The Proper Usage of Which and That in Clauses

An explanation of when to use "which" or "that."

  1. Daniel
    When to Use "Which" or "That"

    Choosing the proper use of which and that is a common question, often resulting in a grammatical error that can change the meaning of your sentence, and has implications with proper punctuation usage. This is a brief explanation of when to use which and that. Several examples are included.

    The confusion between which and that arises when introducing clauses in a sentence. Which can be used when introducing nonrestrictive clauses. Nonrestrictive clauses tell you something about the proceeding subject, but do not effect the meaning of the subject or sentence. That is only used with restrictive clauses. Restrictive clauses limit the meaning of the subject and sentence; they are necessary for the intended meaning.

    You should include a comma around the clause when using which (nonrestrictive clauses), and should not include a comma around the clause when using that (restrictive clauses).

    In Summary


    Which:
    • Use with an unrestrictive clause (a clause not necessary for the sentence or its subjects meaning)
    • Surround the clause with commas, the first one immediately before which, the second at the end of the clause (if at the end of a sentence, one before "which" with no second comma - you'll use a period instead)
    That:
    • Use with a restrictive clause (a clause necessary for the sentence or its subjects meaning)
    • Do not use commas before "that" or to surround the the clause
    Examples of When to Use "Which" or "That"

    A few examples of using that:

    The books that cover theoretical concepts are challenging reads.

    That
    is specifying that a particular type of books, books covering theoretical concepts, are challenging reads. "That" is correct because "that covers theoretical concepts" is required for the meaning of the sentence; those particular book are a challenging read. Using "which" would be incorrect because it would make the clause unrestrictive, which would change the meaning of the sentence.​

    Books that were given to me by my grandfather mean a lot to me.

    This sentence is saying that particular books, the ones given by your grandfather, mean a lot. "Which" is incorrect because it changes the meaning of the sentence; using "which" suggests the books mean a lot and happen to be given by the grandfather, and that books in general mean a lot. Using "that" implies the books mean a lot because they were given by the grandfather.​

    A few examples of using which:

    Stephen King's On Writing, which I got as a gift from my Aunt, has improved my writing skills.

    This sentence is saying that Stephen King's book, On Writing, has improved your writing skills, and your aunt happened to give it to you. Using "which" is correct because "which I got as a gift from my Aunt" is unnecessary to the meaning of the sentence - it's extra information. Using "that" would be incorrect because it should be used in restrictive clauses; using "that" in this sentence would imply that it helped because it was from your Aunt, or that that particular copy was somehow special (changing the meaning of the subject).

    Reading, which I enjoy, improves both cognitive function and imagination.

    This sentence is saying reading improves cognitive function and imagination, and happens to be something you enjoy. Using "which" is correct because "which is something I enjoy" is added information that is not requirement for the sentence to retain its primary meaning; if you removed the clause, the basic meaning of the sentence would remain. Using "that" (without commas) would change the meaning of the sentence to mean that only the reading you enjoy improves cognitive function and imagination.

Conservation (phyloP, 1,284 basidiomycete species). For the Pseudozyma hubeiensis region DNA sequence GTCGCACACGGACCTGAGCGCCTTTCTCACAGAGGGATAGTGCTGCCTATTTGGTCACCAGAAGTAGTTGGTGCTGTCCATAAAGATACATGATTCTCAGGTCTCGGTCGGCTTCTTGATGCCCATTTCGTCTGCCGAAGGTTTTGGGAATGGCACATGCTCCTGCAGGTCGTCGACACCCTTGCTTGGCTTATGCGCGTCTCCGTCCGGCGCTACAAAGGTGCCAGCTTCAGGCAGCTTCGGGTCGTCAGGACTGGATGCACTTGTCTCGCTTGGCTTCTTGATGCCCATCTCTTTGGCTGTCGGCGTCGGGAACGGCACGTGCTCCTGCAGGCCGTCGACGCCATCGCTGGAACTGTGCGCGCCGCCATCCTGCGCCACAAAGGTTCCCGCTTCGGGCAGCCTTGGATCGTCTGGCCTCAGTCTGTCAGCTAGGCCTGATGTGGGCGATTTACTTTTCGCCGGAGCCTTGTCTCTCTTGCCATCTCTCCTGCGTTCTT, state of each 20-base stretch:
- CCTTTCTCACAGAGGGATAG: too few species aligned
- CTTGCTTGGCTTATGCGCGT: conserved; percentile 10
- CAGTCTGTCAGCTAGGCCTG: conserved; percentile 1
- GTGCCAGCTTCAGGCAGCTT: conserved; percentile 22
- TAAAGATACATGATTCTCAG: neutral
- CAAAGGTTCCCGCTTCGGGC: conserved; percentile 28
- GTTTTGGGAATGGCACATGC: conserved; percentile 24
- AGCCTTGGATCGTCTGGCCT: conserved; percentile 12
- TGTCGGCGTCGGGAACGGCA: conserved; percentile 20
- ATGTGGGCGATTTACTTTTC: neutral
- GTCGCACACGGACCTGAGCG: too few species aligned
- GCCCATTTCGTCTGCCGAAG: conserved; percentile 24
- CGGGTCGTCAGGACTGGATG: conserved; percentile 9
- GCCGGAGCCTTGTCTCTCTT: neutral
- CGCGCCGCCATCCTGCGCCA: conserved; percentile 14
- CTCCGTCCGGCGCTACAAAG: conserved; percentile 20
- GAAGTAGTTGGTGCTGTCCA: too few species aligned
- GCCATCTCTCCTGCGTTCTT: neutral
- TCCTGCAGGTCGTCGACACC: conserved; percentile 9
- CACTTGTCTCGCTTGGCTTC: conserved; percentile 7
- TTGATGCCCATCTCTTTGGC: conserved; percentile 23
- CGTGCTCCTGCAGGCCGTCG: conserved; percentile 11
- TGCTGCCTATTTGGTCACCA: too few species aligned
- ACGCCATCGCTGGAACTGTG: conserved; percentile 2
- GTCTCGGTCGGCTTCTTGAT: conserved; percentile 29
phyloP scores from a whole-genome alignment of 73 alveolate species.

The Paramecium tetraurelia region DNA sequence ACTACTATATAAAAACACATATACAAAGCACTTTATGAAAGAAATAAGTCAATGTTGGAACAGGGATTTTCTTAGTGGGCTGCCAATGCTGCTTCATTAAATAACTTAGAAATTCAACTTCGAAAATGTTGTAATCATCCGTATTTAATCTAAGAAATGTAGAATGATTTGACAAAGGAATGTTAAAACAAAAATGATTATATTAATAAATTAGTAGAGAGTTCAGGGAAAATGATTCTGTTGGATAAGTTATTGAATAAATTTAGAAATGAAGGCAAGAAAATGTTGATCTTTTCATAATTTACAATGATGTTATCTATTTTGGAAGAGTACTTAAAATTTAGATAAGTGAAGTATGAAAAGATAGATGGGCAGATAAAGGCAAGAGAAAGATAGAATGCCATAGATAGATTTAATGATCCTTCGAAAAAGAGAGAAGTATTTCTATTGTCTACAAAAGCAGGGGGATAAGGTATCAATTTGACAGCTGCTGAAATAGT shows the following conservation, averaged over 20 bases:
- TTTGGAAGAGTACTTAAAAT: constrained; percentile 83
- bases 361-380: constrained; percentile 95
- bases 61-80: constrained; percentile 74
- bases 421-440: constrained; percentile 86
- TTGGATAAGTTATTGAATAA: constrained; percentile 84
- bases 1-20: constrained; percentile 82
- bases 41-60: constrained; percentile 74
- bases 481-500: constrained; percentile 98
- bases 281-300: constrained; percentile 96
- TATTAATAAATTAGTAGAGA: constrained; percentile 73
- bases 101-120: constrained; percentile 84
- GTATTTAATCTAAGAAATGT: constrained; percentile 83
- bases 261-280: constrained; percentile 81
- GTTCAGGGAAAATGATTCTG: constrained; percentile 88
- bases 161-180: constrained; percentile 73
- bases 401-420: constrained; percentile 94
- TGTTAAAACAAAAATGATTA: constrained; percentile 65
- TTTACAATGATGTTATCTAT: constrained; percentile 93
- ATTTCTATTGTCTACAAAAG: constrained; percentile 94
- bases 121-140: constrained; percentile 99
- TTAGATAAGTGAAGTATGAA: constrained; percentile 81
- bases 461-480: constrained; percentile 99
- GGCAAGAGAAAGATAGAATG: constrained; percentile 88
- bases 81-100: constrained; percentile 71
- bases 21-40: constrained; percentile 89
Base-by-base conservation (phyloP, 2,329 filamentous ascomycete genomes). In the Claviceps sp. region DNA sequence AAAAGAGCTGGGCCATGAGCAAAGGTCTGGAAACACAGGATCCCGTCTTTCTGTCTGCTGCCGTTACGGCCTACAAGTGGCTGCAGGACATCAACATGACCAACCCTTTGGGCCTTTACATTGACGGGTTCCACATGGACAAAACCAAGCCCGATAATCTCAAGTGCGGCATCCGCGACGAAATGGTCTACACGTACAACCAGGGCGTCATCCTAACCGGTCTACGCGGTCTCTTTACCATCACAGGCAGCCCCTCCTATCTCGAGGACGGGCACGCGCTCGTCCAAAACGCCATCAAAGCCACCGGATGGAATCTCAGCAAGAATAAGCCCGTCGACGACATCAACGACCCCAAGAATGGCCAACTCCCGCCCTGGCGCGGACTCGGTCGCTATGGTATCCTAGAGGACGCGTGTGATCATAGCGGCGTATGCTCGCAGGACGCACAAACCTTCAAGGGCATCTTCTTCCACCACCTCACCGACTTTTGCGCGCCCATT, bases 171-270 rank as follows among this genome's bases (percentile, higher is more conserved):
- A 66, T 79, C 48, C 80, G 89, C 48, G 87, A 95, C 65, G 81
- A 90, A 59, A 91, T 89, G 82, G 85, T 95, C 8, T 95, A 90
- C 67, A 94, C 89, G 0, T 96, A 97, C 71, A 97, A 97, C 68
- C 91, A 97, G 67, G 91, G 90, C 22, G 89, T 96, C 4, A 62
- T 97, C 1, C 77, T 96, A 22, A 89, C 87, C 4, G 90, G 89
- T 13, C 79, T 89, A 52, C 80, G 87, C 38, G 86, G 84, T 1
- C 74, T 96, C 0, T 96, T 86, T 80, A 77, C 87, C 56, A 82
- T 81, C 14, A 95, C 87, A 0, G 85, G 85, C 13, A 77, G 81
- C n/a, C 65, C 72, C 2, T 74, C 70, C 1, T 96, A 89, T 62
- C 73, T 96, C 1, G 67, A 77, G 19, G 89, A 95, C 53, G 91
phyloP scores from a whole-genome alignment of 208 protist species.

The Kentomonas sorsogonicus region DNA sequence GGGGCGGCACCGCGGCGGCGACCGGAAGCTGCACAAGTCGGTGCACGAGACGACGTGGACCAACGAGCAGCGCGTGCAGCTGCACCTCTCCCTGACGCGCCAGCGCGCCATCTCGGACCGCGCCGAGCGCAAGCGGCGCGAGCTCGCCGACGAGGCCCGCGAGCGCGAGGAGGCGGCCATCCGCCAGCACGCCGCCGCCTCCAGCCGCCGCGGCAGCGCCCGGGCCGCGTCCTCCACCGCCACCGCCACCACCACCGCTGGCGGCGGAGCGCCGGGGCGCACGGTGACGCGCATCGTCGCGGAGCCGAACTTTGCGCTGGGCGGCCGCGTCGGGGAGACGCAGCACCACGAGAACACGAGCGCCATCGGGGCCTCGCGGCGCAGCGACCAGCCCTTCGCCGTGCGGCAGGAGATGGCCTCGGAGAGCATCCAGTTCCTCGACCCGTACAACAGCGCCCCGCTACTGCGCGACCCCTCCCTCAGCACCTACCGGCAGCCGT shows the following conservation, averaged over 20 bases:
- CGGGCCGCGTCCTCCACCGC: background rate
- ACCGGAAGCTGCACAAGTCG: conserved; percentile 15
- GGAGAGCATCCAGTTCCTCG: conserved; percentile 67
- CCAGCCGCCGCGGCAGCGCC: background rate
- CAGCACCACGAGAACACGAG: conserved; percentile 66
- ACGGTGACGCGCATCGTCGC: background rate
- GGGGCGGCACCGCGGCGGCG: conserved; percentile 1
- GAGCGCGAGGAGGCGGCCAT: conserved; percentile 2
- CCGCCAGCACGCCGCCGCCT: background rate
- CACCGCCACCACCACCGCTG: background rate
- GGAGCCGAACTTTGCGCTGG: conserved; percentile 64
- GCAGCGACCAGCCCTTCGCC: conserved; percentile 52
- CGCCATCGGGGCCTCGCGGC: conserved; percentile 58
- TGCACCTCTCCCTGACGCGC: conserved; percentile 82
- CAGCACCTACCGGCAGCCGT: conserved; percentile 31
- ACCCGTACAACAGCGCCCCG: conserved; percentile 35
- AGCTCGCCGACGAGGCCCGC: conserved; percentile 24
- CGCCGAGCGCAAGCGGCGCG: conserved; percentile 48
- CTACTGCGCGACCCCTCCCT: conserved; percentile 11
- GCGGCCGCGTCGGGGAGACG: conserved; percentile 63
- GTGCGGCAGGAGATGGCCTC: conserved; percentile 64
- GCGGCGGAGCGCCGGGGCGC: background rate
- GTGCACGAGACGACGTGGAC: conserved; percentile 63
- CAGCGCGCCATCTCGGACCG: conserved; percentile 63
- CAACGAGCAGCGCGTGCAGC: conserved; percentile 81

One final comparison:

    Books that smell good remind me of home.

    This sentence means that good-smelling books remind you of home because they smell good. "That smell good" is a requirement for the meaning of the subject or sentence.

    Books, which smell good, remind me of home.

    This sentence means that books remind you of home, and that all books smell good. "Which smells good" isn't necessary for the meaning of the subject or sentence because this sentence is saying that, in general, books remind you of home.​

    See how the meaning of the sentence changes? Usually there is a clear intended meaning; however, in some sentences like the one above, both uses of that and which are grammatically correct and have different, yet equally acceptable, meanings. If you're still having trouble with the proper use, ask yourself what exactly you're trying to say.

    Note

    If you have any questions about the proper usage feel free to ask a question in our Word Mechanics Forum. If there are any errors in this grammar explanation, please mention it in the comments or contact us. If you can improve, clarify, or expand upon this explanation, feel free to do so.

Recent Reviews

  1. Ippo
    Ippo
    5/5,
    Articles that change the way we think about overlooked nuances of proper grammar are something I wish to see more of. The topic of which vs. that, which I just recently had a talk about with my English teacher, might not be huge but has a serious impact on the punctuation and our understanding of a sentence's elements. Thank you for this simple, yet excellent article.
  2. akexodia
    akexodia
    5/5,
    Very well put. Amazing article.
    A lot of resources that I read on the internet only increased my confusion. Your article, which I read only because I had free time, cleared all the doubts. :P
    Or so I hope.
  3. GingerCoffee
    GingerCoffee
    5/5,
    Most of the time I can 'hear' proper grammar but there are a few words that can sound equally correct to my ear. This was a useful resource making this particular word choice easier to correctly hear. Thanks.